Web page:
10/14 Waiting for Theo, Day 3

The Red Sox apparently want a prospect or two from the Cubs as compensation for Theo Epstein. The two teams continued negotiations Friday over a package to free Epstein from the final year of his contract in Boston and allow him to take over baseball operations in Chicago.

Is Epstein worth Brett Jackson, the Cubs’ highly touted outfield prospect who was the No. 1 pick in 2009? Or do the Red Sox want Matt Szczur, another top Minor Leaguer?

The Cubs and Epstein have reportedly agreed in principle on a five-year deal, believed to be worth $15 million to $18.5 million. But because Epstein has one year remaining on his contract, the Cubs must compensate the Red Sox, and the value was expected to depend on the number of staffers Epstein would take with him to Chicago.

In recent years, when two of Epstein’s co-workers left, they were each allowed to take two Red Sox staffers with them. Josh Byrnes went to the Diamondbacks in 2005, and took two people, including Peter Woodfork, then director of baseball operations. In 2009, Jed Hoyer was able to take scouting director Jason McLeod and Sam Ray, now assistant to the scouting director, when Hoyer went to the Padres.

In 2002, the Red Sox offered Billy Beane the GM job and were prepared to deal Double-A third baseman Kevin Youkilis to the Athletics as compensation. But Beane opted to stay in Oakland. Last month, the White Sox received two of the Marlins’ top five prospects in exchange for letting Ozzie Guillen out of his contract to manage the Florida team.

The Cubs would not comment on the GM search, and the Red Sox declined to comment on Epstein’s status.

The Cubs have been looking for a new GM since Aug. 19 when chairman Tom Ricketts dismissed Jim Hendry. An announcement could come early next week. Major League Baseball discourages teams from making announcements during the World Series, which begins Wednesday.

Ricketts was handling the negotiations with Red Sox president/CEO Larry Lucchino, and discussing the targeted players with Cubs interim GM Randy Bush, player development director Oneri Fleita, and scouting director Tim Wilken.

The Cubs farm system was depleted earlier this year when the team acquired Matt Garza from the Rays in exchange for five players, including Chris Archer, Brandon Guyer and Hak-Ju Lee. Jackson, 23, was playing for Team USA now after batting .297 at Triple-A Iowa; Szczur, 22, batted .260 at Class A Daytona. The top pitching prospects include Trey McNutt, 22, who is pitching in the Arizona Fall League now, and Jeff Beliveau, 24, who posted a 1.89 ERA in 41 games at Double-A Tennessee.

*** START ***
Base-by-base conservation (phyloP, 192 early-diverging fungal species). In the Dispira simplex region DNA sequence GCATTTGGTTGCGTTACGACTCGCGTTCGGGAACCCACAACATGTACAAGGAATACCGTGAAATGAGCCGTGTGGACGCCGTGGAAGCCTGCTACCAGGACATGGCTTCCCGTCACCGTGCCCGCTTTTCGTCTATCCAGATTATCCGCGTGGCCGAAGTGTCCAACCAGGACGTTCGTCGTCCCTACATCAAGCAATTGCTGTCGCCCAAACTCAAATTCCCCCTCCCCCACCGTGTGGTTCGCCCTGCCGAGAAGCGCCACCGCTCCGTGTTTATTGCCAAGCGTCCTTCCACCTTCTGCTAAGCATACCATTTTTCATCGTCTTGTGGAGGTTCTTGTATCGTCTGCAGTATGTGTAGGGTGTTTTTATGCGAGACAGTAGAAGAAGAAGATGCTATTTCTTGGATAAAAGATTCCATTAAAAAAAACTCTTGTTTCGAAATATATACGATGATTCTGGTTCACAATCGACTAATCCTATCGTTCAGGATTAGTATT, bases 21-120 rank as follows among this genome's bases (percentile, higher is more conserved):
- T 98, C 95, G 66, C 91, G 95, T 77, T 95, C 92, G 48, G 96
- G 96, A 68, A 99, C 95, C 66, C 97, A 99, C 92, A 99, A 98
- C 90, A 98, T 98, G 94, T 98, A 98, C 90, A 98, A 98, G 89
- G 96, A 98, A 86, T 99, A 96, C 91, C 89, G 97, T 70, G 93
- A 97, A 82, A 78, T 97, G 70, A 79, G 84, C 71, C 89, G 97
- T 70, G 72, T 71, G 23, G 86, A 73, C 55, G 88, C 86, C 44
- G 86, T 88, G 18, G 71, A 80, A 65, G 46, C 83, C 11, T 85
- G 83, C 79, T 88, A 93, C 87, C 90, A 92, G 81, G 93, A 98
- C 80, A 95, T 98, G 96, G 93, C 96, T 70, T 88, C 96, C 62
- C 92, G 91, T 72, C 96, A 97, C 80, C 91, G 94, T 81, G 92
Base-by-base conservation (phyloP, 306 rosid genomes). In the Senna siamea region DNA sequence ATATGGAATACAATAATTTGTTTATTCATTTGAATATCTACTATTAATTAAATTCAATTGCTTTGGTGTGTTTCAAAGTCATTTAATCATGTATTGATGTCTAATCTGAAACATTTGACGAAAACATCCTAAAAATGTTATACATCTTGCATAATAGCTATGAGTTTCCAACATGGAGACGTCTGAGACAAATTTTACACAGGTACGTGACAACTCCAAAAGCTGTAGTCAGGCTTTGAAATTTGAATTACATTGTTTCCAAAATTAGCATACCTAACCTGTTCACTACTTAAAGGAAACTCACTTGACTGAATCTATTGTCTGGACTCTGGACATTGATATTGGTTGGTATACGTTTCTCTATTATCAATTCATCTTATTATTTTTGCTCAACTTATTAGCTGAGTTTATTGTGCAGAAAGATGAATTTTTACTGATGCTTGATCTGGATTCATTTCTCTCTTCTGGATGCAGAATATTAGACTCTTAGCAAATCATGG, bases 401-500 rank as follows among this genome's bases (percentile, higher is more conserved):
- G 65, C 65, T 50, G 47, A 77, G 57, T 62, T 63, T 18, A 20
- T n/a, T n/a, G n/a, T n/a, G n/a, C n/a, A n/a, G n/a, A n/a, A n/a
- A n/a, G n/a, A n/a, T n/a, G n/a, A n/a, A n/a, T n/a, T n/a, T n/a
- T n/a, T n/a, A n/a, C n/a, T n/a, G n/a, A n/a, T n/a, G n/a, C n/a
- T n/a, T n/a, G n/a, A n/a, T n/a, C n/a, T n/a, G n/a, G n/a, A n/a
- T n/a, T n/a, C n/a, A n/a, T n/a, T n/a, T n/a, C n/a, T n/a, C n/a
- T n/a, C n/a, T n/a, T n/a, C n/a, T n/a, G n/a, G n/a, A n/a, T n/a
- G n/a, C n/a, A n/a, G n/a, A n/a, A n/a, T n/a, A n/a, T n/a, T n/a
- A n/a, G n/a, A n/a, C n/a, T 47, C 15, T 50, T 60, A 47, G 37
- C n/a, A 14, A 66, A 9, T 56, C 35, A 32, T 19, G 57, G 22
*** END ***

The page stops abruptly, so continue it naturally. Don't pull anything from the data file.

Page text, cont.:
– Carrie Muskat

6 Comments

please don’t give up Jackson or Szczur….. i would think Theo wouldn’t like this idea either

If Tom Ricketts is offering Theo Epstein a position with additional responsibilities, term and salary than what Boston offered, this is a promotional opportunity for Theo (not a lateral move), right? As such why do the Cubs have to offer any compensation to Boston? I would think that Boston ownership should allow any of their employees an opportunity to leave for a substantial promotional opportunity elsewhere. If not, Boston ownership risks the reputation of an employer that does not really care about their employees, and who would want to work for an organization like that? Can the Cubs and Theo can play hard ball and communicate that what Boston wants in return for releasing Theo is too much and Theo can return to Boston as an unhappy GM. Does Boston ownership really want to have someone working for them that does not really want to be there? I don’t think so.

I will be very disappointed if the Cubs give up any legitimate prosepects in this deal. If the Cubs walk away from this deal, Boston is stuck with a lame duck general manager. I’m supprised so many believe that it’s the Red Sox who have a superior bargaining position. The Sox have conceded Epstein publicly. If the Cubs give up prospects it will be another example of how incompetent the Cub organization is performing.

Cubs have to compensate Red Sox because Epstein is under contract for one more year. And yes, Epstein apparently has made it clear he didn’t plan on being with the Red Sox for the rest of his life. At least, that’s what team owner John Henry said today in a radio interview in Boston: “He never saw the general manager’s role as longer than 10 years for himself. Maybe he did early on. Certainly, after a few years, he knew that the stress of this job was too much.”

If the Cubs give up top prospects for Epstein, it will take at least another year or two before we some improvement. By that time Epsteins contract will be up and the Cubs will be in the same position.

Epstein isn’t a miracle worker. The Cubs aren’t automatically going to World Series if he takes over as GM. Plus, he’ll have more than “a year or two.” He has reportedly agreed to a five-year deal.

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